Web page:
To be short, it would affect your capacity to share on your comfort level. And what I observed in these high IQ forums (never been to a society, sounds super creepy), were loads of people complaining about getting triggered with an immense tendency towards rumination, emotional distress and dysregulation, and quite unaware of it. I also was unaware of the entire world of triggers, emotional dysregulation and all sorts of behavioral disorders before I’d say a year ago. Anyway, I’m diverging!

So I wonder that by having this deviation in patterns of thought and communication, it couldn’t actually create a more vulnerable terrain to develop PTSD or CPTSD as

1) the feelings of emotional/intellectual loneliness and its social consequences can be problematic and traumatic by themselves,

2) the very pattern of thought has a tendency to make links between everything and circulating in shortcuts (and this is my pure speculation, but it might worsen the processing of emotions and cause anxiety because everything rushes fast, furious, and on the top of it convoluted) and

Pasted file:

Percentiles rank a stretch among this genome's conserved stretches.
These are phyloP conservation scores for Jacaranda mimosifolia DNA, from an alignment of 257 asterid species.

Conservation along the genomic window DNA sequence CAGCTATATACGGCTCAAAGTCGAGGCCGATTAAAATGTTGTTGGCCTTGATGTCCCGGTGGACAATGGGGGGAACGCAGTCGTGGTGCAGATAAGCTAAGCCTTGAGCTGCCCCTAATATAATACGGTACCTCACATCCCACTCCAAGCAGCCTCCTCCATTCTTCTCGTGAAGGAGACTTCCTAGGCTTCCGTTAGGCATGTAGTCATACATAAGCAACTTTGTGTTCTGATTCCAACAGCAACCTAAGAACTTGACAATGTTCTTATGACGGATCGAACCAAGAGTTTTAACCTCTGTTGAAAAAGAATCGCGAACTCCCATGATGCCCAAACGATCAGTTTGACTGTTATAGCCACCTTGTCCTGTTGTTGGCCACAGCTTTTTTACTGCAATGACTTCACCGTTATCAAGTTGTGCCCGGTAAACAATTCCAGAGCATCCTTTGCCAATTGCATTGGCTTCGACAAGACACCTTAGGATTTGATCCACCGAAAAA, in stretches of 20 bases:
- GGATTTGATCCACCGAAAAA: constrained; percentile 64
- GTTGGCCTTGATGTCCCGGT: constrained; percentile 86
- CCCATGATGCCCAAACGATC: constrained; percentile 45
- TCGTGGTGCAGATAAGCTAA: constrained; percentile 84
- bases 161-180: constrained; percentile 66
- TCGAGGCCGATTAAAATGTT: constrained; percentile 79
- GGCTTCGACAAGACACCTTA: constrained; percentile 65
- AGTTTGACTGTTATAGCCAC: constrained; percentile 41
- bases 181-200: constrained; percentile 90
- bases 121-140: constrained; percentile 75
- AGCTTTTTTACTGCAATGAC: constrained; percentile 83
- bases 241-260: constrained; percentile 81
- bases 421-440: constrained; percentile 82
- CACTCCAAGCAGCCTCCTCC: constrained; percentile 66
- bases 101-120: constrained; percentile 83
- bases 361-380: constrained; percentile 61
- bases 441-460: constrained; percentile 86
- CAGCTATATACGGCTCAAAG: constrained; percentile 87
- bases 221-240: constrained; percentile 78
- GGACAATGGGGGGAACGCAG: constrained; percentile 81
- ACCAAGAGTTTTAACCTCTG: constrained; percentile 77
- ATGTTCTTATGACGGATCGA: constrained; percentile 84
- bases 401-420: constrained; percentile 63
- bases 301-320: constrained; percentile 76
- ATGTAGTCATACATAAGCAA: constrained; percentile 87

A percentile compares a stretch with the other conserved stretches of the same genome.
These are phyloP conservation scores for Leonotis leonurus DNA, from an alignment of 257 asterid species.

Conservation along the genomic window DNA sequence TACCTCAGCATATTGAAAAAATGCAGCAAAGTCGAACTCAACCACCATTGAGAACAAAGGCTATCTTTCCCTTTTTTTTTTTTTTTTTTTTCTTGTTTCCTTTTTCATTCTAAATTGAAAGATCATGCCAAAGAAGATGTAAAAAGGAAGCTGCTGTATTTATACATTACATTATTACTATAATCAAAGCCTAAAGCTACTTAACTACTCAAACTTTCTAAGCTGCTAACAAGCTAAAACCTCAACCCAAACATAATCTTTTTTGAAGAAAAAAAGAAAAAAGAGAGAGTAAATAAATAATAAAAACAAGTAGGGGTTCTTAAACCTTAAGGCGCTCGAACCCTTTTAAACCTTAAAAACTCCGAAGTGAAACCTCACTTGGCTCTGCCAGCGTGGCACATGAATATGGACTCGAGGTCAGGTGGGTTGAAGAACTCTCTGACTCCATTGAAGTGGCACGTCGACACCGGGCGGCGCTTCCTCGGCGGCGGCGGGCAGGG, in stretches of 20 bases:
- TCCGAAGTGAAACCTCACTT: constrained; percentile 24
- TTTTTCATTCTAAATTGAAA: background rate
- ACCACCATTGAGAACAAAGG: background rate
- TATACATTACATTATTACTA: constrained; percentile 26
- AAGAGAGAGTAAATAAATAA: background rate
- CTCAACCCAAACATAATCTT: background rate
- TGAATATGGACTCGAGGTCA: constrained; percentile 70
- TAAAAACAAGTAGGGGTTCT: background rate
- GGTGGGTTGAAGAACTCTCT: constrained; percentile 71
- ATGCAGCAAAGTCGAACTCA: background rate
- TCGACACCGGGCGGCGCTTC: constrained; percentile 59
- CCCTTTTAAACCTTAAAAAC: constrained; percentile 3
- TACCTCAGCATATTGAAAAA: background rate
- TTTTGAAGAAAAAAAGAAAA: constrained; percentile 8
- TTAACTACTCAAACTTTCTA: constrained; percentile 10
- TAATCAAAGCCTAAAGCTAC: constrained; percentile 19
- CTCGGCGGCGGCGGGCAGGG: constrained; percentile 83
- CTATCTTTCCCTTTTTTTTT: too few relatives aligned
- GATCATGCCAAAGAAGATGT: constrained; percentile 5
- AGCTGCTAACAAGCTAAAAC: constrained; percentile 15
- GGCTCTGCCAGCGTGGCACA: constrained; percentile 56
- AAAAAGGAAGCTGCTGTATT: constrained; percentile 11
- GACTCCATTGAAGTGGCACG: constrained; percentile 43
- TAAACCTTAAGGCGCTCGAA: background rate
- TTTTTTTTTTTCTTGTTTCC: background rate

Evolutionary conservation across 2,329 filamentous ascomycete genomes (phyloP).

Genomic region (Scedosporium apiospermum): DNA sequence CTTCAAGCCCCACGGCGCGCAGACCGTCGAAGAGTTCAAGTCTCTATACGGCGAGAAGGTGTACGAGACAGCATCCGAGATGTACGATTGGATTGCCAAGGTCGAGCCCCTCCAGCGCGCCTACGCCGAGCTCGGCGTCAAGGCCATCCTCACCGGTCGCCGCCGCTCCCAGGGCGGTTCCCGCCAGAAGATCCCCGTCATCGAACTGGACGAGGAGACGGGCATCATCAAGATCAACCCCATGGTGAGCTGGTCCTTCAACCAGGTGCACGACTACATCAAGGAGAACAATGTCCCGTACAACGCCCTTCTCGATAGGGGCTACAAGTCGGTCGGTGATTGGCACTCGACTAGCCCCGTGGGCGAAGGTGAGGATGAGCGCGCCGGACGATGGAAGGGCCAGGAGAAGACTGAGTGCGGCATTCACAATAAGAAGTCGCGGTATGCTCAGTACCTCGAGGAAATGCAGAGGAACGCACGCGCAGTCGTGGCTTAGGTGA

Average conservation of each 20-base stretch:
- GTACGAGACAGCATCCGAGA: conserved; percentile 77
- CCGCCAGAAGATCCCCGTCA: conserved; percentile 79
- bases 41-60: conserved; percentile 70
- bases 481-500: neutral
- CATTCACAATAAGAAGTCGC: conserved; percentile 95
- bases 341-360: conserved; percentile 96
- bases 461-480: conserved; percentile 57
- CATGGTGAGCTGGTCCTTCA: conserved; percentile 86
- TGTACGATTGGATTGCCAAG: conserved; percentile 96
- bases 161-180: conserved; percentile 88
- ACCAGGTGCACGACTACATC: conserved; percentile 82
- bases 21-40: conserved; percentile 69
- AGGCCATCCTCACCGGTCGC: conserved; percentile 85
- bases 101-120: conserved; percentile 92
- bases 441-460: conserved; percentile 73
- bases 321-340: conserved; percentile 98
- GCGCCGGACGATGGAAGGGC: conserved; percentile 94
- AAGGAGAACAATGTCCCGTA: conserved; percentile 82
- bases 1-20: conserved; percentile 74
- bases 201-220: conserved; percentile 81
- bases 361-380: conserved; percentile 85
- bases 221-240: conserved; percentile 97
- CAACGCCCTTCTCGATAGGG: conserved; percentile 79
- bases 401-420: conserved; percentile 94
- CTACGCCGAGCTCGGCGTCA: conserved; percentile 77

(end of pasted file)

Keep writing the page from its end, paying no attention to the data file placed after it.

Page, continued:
3) it might prompt to that high-achieving appearance and articulation that might complicate sought for help.

As it seems that there is a link between borderline personality disorder and high IQ (again I should reference the papers here), as the disorder is developed in people that have a tendency to "feel" more strongly and being maladaptive in hostile or invalidating environments. Knowing that BPD very frequently overlaps with CPTSD or at least a traumatic background, it doesn’t seem so much of a stretch to think that there might be a link between emotional vulnerability and HIQ. I don’t know.

I wonder if anyone else has had experience with IQ tests and what it means for you?
 

siniang

MyPTSD Pro
Interesting thoughts.

I just posted in my own diary that I absolutely do think that being neurodivergent in a neurotypical world is in itself traumatic (and I think there are even studies on that, but I wouldn't be able to reference any right off the top of my head).